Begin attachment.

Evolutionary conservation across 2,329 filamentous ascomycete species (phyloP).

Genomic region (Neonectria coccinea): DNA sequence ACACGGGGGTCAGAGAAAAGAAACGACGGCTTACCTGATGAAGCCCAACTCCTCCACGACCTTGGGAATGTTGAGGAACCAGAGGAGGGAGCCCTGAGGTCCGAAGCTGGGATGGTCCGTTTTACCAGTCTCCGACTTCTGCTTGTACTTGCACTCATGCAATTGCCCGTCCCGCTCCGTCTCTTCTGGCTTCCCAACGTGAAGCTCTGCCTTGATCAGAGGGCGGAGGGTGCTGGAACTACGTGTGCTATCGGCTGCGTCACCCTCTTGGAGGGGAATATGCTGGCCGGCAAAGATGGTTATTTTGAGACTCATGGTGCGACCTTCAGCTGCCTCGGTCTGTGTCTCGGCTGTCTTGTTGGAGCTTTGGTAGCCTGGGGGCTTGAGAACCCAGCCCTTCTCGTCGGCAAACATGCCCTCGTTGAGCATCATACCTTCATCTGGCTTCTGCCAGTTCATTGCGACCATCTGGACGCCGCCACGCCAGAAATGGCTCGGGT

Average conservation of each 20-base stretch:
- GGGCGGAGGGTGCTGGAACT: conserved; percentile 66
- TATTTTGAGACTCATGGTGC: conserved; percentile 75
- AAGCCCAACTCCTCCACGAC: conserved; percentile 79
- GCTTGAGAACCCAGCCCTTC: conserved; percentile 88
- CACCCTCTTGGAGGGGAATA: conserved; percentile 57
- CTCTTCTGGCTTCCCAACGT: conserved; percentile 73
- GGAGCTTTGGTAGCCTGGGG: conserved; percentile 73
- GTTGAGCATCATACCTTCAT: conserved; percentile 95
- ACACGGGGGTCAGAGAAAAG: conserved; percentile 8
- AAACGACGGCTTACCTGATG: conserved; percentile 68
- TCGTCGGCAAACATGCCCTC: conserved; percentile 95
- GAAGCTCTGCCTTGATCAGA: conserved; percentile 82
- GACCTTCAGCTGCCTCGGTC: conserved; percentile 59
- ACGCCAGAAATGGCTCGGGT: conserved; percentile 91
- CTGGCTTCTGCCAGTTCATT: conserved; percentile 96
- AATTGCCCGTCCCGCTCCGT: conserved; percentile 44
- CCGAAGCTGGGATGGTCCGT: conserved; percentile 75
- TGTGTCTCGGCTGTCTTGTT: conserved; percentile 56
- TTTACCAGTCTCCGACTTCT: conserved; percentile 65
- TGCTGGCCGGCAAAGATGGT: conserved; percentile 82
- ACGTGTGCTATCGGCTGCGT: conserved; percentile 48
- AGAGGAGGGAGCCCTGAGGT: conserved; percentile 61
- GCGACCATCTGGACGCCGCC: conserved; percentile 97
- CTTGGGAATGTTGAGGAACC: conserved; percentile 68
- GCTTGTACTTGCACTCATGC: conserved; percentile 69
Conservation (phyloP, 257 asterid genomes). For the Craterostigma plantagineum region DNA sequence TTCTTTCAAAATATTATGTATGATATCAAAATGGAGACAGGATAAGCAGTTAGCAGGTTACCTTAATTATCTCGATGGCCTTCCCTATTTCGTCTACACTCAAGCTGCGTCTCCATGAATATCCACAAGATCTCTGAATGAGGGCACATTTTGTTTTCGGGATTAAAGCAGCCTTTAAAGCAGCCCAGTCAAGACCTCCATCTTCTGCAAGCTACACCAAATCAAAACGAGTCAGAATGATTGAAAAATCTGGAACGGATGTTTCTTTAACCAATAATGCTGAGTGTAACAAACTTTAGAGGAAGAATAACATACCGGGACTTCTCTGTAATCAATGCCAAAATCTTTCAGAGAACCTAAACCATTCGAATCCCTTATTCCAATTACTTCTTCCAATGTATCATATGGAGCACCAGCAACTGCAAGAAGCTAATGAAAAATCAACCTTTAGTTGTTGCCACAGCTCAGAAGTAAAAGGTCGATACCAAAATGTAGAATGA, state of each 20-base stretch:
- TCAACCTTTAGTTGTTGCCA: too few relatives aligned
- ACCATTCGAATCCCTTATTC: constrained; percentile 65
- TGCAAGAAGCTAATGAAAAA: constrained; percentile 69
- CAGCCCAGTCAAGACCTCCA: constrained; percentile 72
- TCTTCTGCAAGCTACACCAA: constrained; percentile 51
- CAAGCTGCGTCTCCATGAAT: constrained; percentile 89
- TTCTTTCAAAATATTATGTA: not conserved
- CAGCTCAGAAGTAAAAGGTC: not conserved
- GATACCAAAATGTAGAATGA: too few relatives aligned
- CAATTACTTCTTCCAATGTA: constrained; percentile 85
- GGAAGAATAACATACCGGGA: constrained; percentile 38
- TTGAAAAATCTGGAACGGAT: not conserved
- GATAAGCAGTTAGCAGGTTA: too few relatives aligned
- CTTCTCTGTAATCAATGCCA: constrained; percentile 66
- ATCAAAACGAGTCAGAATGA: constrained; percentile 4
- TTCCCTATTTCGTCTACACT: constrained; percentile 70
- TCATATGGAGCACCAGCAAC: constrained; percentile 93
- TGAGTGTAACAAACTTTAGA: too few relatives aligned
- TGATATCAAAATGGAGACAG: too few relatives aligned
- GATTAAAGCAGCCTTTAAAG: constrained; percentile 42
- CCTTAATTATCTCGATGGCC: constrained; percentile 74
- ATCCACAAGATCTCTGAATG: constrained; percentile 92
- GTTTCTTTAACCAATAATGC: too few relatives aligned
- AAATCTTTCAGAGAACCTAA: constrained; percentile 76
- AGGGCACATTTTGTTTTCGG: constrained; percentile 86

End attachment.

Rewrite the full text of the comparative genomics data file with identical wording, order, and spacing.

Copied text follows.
Evolutionary conservation across 2,329 filamentous ascomycete species (phyloP).

Genomic region (Neonectria coccinea): DNA sequence ACACGGGGGTCAGAGAAAAGAAACGACGGCTTACCTGATGAAGCCCAACTCCTCCACGACCTTGGGAATGTTGAGGAACCAGAGGAGGGAGCCCTGAGGTCCGAAGCTGGGATGGTCCGTTTTACCAGTCTCCGACTTCTGCTTGTACTTGCACTCATGCAATTGCCCGTCCCGCTCCGTCTCTTCTGGCTTCCCAACGTGAAGCTCTGCCTTGATCAGAGGGCGGAGGGTGCTGGAACTACGTGTGCTATCGGCTGCGTCACCCTCTTGGAGGGGAATATGCTGGCCGGCAAAGATGGTTATTTTGAGACTCATGGTGCGACCTTCAGCTGCCTCGGTCTGTGTCTCGGCTGTCTTGTTGGAGCTTTGGTAGCCTGGGGGCTTGAGAACCCAGCCCTTCTCGTCGGCAAACATGCCCTCGTTGAGCATCATACCTTCATCTGGCTTCTGCCAGTTCATTGCGACCATCTGGACGCCGCCACGCCAGAAATGGCTCGGGT

Average conservation of each 20-base stretch:
- GGGCGGAGGGTGCTGGAACT: conserved; percentile 66
- TATTTTGAGACTCATGGTGC: conserved; percentile 75
- AAGCCCAACTCCTCCACGAC: conserved; percentile 79
- GCTTGAGAACCCAGCCCTTC: conserved; percentile 88
- CACCCTCTTGGAGGGGAATA: conserved; percentile 57
- CTCTTCTGGCTTCCCAACGT: conserved; percentile 73
- GGAGCTTTGGTAGCCTGGGG: conserved; percentile 73
- GTTGAGCATCATACCTTCAT: conserved; percentile 95
- ACACGGGGGTCAGAGAAAAG: conserved; percentile 8
- AAACGACGGCTTACCTGATG: conserved; percentile 68
- TCGTCGGCAAACATGCCCTC: conserved; percentile 95
- GAAGCTCTGCCTTGATCAGA: conserved; percentile 82
- GACCTTCAGCTGCCTCGGTC: conserved; percentile 59
- ACGCCAGAAATGGCTCGGGT: conserved; percentile 91
- CTGGCTTCTGCCAGTTCATT: conserved; percentile 96
- AATTGCCCGTCCCGCTCCGT: conserved; percentile 44
- CCGAAGCTGGGATGGTCCGT: conserved; percentile 75
- TGTGTCTCGGCTGTCTTGTT: conserved; percentile 56
- TTTACCAGTCTCCGACTTCT: conserved; percentile 65
- TGCTGGCCGGCAAAGATGGT: conserved; percentile 82
- ACGTGTGCTATCGGCTGCGT: conserved; percentile 48
- AGAGGAGGGAGCCCTGAGGT: conserved; percentile 61
- GCGACCATCTGGACGCCGCC: conserved; percentile 97
- CTTGGGAATGTTGAGGAACC: conserved; percentile 68
- GCTTGTACTTGCACTCATGC: conserved; percentile 69
Conservation (phyloP, 257 asterid genomes). For the Craterostigma plantagineum region DNA sequence TTCTTTCAAAATATTATGTATGATATCAAAATGGAGACAGGATAAGCAGTTAGCAGGTTACCTTAATTATCTCGATGGCCTTCCCTATTTCGTCTACACTCAAGCTGCGTCTCCATGAATATCCACAAGATCTCTGAATGAGGGCACATTTTGTTTTCGGGATTAAAGCAGCCTTTAAAGCAGCCCAGTCAAGACCTCCATCTTCTGCAAGCTACACCAAATCAAAACGAGTCAGAATGATTGAAAAATCTGGAACGGATGTTTCTTTAACCAATAATGCTGAGTGTAACAAACTTTAGAGGAAGAATAACATACCGGGACTTCTCTGTAATCAATGCCAAAATCTTTCAGAGAACCTAAACCATTCGAATCCCTTATTCCAATTACTTCTTCCAATGTATCATATGGAGCACCAGCAACTGCAAGAAGCTAATGAAAAATCAACCTTTAGTTGTTGCCACAGCTCAGAAGTAAAAGGTCGATACCAAAATGTAGAATGA, state of each 20-base stretch:
- TCAACCTTTAGTTGTTGCCA: too few relatives aligned
- ACCATTCGAATCCCTTATTC: constrained; percentile 65
- TGCAAGAAGCTAATGAAAAA: constrained; percentile 69
- CAGCCCAGTCAAGACCTCCA: constrained; percentile 72
- TCTTCTGCAAGCTACACCAA: constrained; percentile 51
- CAAGCTGCGTCTCCATGAAT: constrained; percentile 89
- TTCTTTCAAAATATTATGTA: not conserved
- CAGCTCAGAAGTAAAAGGTC: not conserved
- GATACCAAAATGTAGAATGA: too few relatives aligned
- CAATTACTTCTTCCAATGTA: constrained; percentile 85
- GGAAGAATAACATACCGGGA: constrained; percentile 38
- TTGAAAAATCTGGAACGGAT: not conserved
- GATAAGCAGTTAGCAGGTTA: too few relatives aligned
- CTTCTCTGTAATCAATGCCA: constrained; percentile 66
- ATCAAAACGAGTCAGAATGA: constrained; percentile 4
- TTCCCTATTTCGTCTACACT: constrained; percentile 70
- TCATATGGAGCACCAGCAAC: constrained; percentile 93
- TGAGTGTAACAAACTTTAGA: too few relatives aligned
- TGATATCAAAATGGAGACAG: too few relatives aligned
- GATTAAAGCAGCCTTTAAAG: constrained; percentile 42
- CCTTAATTATCTCGATGGCC: constrained; percentile 74
- ATCCACAAGATCTCTGAATG: constrained; percentile 92
- GTTTCTTTAACCAATAATGC: too few relatives aligned
- AAATCTTTCAGAGAACCTAA: constrained; percentile 76
- AGGGCACATTTTGTTTTCGG: constrained; percentile 86